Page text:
McKidd is an intense, compelling actor, and carries this show on his capable shoulders. While I worry that the journey through time to save people premise may get repetative after a while, there were hints of a mysterious, darker undertone to his vacations in the past (I won't share so it doesn't spoil anyone's viewing) that will hopefully serve to keep the show moving steadily forward.
(featuring: Michelle Ryan, Lucy Hale, Miguel Ferrer, Will Yun Lee, Katee Sackhoff)
Bionic Woman was not as bad as it might have been, but still far short of anything I'd watch on a regular basis. The plot is basically the same as what you know and would expect, with two almost interesting twists: the first is that the new Jamie Sommers (Michelle Ryan) does not want to be a bionic supersoldier (she's a grad student taking care of her younger sister), despite the insistence of the sinister government organization which is responsible for her transformation. The second is that the government already has a bionic woman (Katee Sackhoff), but she's unfortunately decided to betray her masters and become a bionic menace to society (or at least the people who trained her).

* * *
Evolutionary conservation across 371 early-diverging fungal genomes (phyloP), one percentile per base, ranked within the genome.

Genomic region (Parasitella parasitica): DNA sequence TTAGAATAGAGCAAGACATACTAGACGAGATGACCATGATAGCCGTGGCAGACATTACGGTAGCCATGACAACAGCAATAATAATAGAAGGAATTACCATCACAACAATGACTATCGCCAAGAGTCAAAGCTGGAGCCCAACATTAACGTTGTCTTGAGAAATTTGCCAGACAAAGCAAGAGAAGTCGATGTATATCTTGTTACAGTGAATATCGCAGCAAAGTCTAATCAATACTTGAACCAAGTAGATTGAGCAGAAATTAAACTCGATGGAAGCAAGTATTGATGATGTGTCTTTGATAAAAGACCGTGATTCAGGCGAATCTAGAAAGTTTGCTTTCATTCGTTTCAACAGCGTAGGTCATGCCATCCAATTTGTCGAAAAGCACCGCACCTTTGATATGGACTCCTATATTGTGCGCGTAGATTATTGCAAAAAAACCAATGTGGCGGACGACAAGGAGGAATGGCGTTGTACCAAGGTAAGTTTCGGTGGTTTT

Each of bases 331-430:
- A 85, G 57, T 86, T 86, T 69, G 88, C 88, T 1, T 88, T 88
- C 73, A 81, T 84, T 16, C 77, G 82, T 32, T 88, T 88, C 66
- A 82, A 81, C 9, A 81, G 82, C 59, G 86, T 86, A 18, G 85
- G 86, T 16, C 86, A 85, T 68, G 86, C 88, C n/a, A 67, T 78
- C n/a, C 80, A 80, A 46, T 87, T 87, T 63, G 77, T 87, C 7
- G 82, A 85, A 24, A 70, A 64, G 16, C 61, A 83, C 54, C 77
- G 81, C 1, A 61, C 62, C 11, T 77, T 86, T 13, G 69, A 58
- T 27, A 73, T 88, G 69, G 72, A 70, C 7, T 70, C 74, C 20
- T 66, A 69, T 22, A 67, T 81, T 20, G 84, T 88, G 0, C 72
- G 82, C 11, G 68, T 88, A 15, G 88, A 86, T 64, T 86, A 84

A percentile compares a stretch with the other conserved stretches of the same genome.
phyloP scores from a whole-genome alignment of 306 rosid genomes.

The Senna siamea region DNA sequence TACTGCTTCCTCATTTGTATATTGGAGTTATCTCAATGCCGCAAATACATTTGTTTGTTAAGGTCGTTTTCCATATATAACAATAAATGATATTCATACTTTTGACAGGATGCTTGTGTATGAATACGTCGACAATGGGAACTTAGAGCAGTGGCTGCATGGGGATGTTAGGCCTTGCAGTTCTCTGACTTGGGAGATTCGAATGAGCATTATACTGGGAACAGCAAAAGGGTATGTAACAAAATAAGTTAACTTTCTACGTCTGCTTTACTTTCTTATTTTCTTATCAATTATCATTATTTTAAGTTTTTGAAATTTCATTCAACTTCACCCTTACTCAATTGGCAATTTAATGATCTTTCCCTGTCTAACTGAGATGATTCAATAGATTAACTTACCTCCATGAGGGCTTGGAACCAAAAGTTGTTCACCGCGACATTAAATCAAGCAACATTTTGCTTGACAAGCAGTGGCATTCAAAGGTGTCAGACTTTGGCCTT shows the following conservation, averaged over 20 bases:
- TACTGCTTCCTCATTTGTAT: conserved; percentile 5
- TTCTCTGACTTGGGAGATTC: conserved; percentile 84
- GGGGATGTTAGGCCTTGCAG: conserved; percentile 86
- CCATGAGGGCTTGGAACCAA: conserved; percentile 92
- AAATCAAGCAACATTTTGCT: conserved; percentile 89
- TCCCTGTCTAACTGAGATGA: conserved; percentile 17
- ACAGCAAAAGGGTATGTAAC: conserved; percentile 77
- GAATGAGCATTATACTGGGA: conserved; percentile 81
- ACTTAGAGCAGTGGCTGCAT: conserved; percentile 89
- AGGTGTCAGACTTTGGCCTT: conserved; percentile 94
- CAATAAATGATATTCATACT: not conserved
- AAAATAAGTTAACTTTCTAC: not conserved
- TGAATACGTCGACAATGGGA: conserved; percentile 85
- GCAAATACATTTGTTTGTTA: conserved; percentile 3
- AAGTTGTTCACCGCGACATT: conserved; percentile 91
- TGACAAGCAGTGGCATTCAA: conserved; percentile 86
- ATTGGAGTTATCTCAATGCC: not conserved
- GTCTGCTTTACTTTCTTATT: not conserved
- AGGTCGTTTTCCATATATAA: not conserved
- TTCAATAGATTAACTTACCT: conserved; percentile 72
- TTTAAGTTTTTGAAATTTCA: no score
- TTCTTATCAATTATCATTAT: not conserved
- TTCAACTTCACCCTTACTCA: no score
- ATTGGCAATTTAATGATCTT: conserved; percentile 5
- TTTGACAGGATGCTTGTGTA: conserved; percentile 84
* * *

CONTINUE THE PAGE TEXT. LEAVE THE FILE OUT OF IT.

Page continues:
I say "almost interesting" because everything potentially intriguing the pilot attempts is either badly bungled (the frequent CGI effects are almost uniformly horrible, and the dialogue sounds like it was written not on a computer, but by a computer) or inexplicably boring (I almost fell asleep during the "climactic" battle at the end). Even Sackhoff, who I love on Battlestar Galactica, is unable to save this lurching, boring mess.
Re-runs of the original series have at least kitsch value -- this new series, despite a decent cast, just makes you wonder what you missed on all the other channels.